When searching for fashion plates and prints from the early 1910s, I discovered this gem (left) on Fashion A Hundred Years Ago and quickly added it to my visual collection for future reference and inspiration. This summer dress was published in The Ladies Home Journal June 1912 subscription and has become the second garment featured in the Blue & White Stripes series. Because so little information is available about this dress (no pattern number, no pattern block schematics, no descriptions, no nothing), this was a wonderful opportunity for me to use my fancy imagination and my love for draping to create a rendition of this dress all of my own.
I constructed the dress as a one-piece wrap with Dolman sleeves. The solid darker blue cotton fabric that I used to make the bottom portion of the skirt and sailor's collar on the bodice was so thin and woven so loosely that I had to fuse it to the light blue medium weight cotton fabric I used to make the first garment in this series, the Advance utility dress. I did not add elastic banding around the upper sleeves, but left them as they are for my comfort. I made a noble effort to recreate the decorative closures on the bodice and skirt front, but again, the darker blue fabric was too delicate and kept shredding, even when fused. You have to let the fabric tell you what it wants to do, and it told me to make covered buttons instead. In the following photographs, you'll see that the bodice and striped portion of the skirt is lined in white cotton batiste and the collar is backed in the same darker blue cotton its constructed from (a magical feat of fabric manipulation).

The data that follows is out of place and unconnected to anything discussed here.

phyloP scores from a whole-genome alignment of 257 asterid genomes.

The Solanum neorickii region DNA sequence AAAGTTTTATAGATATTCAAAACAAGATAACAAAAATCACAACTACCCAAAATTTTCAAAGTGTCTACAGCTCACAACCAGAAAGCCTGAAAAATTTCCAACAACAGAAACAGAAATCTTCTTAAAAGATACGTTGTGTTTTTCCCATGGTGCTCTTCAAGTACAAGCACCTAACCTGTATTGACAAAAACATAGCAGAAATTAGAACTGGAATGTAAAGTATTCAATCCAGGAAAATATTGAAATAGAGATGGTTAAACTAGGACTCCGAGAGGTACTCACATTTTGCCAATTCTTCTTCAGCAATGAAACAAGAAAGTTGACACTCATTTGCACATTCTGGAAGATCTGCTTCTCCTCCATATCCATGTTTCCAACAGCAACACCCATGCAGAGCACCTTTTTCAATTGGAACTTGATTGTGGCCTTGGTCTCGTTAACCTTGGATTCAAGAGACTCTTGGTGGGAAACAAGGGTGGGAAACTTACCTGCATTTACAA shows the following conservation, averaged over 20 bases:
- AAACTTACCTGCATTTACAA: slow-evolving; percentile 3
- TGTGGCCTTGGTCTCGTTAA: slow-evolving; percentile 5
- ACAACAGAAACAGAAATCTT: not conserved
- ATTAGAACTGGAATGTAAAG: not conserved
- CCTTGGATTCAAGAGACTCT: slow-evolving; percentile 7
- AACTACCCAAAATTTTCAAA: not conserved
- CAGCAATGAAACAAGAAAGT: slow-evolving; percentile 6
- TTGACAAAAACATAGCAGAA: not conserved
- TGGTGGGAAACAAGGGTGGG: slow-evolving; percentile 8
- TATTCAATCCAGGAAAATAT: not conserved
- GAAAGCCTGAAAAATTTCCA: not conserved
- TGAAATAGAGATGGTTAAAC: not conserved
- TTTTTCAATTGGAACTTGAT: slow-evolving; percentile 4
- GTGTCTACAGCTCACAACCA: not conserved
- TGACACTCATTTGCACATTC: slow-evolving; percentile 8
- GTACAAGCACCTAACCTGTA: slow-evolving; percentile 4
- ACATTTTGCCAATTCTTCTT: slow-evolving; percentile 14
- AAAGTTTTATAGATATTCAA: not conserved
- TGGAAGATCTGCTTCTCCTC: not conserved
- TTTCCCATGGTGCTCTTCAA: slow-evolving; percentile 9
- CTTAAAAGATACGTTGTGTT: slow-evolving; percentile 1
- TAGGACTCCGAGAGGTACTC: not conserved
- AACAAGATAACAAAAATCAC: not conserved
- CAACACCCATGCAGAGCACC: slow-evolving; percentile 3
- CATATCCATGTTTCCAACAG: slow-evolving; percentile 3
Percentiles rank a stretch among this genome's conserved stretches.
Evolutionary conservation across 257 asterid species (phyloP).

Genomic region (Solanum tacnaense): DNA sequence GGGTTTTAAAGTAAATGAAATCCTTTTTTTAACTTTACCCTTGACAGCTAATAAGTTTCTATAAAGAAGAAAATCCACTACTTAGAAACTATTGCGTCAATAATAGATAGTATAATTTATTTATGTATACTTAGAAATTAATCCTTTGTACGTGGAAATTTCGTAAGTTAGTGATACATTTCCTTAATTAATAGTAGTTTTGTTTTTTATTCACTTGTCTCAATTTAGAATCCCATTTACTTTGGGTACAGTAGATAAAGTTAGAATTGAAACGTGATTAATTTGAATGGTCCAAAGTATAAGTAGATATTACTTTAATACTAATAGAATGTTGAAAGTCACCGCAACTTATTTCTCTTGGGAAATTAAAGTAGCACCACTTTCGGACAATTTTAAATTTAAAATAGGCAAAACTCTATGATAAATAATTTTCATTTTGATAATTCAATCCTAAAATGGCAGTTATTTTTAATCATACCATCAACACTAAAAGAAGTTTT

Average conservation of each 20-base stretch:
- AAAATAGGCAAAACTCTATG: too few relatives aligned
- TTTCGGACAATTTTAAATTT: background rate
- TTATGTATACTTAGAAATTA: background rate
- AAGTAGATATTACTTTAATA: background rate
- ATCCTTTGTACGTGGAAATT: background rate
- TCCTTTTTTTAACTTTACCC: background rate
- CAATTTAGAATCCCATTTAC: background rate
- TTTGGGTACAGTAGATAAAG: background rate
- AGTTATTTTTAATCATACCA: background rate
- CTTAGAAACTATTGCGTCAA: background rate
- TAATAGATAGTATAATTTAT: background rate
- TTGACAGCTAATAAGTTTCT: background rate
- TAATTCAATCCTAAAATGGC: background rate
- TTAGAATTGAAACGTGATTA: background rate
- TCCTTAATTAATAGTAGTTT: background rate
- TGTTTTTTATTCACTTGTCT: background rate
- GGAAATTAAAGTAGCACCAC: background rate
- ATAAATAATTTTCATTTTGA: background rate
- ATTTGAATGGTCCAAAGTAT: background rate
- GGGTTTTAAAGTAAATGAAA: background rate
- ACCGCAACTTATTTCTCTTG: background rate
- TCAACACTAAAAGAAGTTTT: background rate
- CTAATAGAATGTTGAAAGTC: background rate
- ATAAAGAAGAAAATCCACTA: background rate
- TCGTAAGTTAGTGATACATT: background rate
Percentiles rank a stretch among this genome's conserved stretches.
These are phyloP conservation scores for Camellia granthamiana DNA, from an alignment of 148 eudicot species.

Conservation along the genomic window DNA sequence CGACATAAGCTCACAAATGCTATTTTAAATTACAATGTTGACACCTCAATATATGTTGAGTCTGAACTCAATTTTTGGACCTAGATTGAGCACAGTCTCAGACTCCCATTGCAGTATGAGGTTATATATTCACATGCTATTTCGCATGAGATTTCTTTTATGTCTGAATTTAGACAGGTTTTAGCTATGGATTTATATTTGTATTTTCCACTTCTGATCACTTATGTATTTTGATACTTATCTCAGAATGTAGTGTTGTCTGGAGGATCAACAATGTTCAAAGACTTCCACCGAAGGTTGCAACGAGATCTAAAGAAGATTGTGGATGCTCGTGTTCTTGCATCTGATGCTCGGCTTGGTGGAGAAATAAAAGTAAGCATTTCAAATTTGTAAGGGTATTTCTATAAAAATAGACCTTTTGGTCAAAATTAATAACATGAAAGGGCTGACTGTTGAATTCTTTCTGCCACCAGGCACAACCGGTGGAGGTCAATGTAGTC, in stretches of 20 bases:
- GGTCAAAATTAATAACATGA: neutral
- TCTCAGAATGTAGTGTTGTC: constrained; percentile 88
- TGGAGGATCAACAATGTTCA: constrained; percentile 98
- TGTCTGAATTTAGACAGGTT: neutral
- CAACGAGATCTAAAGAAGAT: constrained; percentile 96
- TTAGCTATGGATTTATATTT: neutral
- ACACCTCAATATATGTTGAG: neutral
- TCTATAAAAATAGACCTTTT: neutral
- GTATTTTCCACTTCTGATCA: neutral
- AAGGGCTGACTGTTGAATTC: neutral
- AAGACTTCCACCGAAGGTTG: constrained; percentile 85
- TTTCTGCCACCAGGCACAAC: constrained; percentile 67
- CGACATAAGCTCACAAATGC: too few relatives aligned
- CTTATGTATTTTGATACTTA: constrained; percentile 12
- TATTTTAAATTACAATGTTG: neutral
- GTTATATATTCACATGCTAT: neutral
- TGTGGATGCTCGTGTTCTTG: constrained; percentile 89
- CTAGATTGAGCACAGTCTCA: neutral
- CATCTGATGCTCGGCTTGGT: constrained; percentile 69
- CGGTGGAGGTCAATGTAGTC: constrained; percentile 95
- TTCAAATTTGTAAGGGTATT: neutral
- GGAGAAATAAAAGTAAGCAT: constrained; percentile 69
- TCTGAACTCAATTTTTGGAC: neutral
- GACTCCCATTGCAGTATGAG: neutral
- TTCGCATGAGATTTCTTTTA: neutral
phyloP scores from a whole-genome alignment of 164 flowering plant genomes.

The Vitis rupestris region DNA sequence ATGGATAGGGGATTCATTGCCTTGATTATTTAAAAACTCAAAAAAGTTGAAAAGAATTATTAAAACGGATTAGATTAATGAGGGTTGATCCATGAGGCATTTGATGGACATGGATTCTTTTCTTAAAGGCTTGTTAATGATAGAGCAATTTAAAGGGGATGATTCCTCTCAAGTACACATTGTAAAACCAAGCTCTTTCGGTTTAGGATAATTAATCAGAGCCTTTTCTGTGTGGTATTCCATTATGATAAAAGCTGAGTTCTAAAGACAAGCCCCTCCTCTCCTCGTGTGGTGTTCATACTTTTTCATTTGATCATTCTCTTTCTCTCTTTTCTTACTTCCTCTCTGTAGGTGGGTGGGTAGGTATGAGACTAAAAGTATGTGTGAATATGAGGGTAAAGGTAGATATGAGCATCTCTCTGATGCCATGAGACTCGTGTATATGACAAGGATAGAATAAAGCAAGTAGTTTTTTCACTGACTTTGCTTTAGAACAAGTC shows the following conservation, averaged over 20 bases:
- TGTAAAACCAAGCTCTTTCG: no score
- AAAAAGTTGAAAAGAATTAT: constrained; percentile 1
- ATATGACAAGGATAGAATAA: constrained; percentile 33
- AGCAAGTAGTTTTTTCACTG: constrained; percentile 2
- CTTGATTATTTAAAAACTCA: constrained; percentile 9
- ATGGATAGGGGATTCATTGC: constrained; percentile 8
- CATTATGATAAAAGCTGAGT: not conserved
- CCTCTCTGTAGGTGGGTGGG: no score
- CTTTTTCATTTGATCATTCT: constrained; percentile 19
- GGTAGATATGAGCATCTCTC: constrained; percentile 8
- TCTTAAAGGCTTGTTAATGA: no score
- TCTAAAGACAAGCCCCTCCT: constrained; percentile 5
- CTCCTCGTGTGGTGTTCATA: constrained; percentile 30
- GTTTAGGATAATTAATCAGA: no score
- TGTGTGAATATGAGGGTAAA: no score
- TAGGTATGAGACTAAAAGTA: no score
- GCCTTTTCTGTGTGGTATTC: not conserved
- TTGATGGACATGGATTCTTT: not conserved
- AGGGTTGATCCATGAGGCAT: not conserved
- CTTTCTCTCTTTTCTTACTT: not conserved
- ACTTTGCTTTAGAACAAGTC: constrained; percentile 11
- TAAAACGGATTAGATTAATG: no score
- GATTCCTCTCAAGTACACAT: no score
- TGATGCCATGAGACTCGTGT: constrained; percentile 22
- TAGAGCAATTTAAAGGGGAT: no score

|~A noble beginning - the start of decorative closures~|
|~The darker blue cotton - so thin, so delicate~|
Yes, there is a dickey that goes with this dress! I didn't have any fabric in my stash that I felt complimented the dress. If you notice in the fashion print, the model is wearing a white dickey with what could be blue flowers, printed or embroidered. I couldn't find flowers, but I found a yard of white cotton printed with tiny ship anchors - too cute to be true! Here's the dickey...
Moi, portant la robe rayée...
Stay cozy and warm, my beautiful friends! Blessings and happy sewing!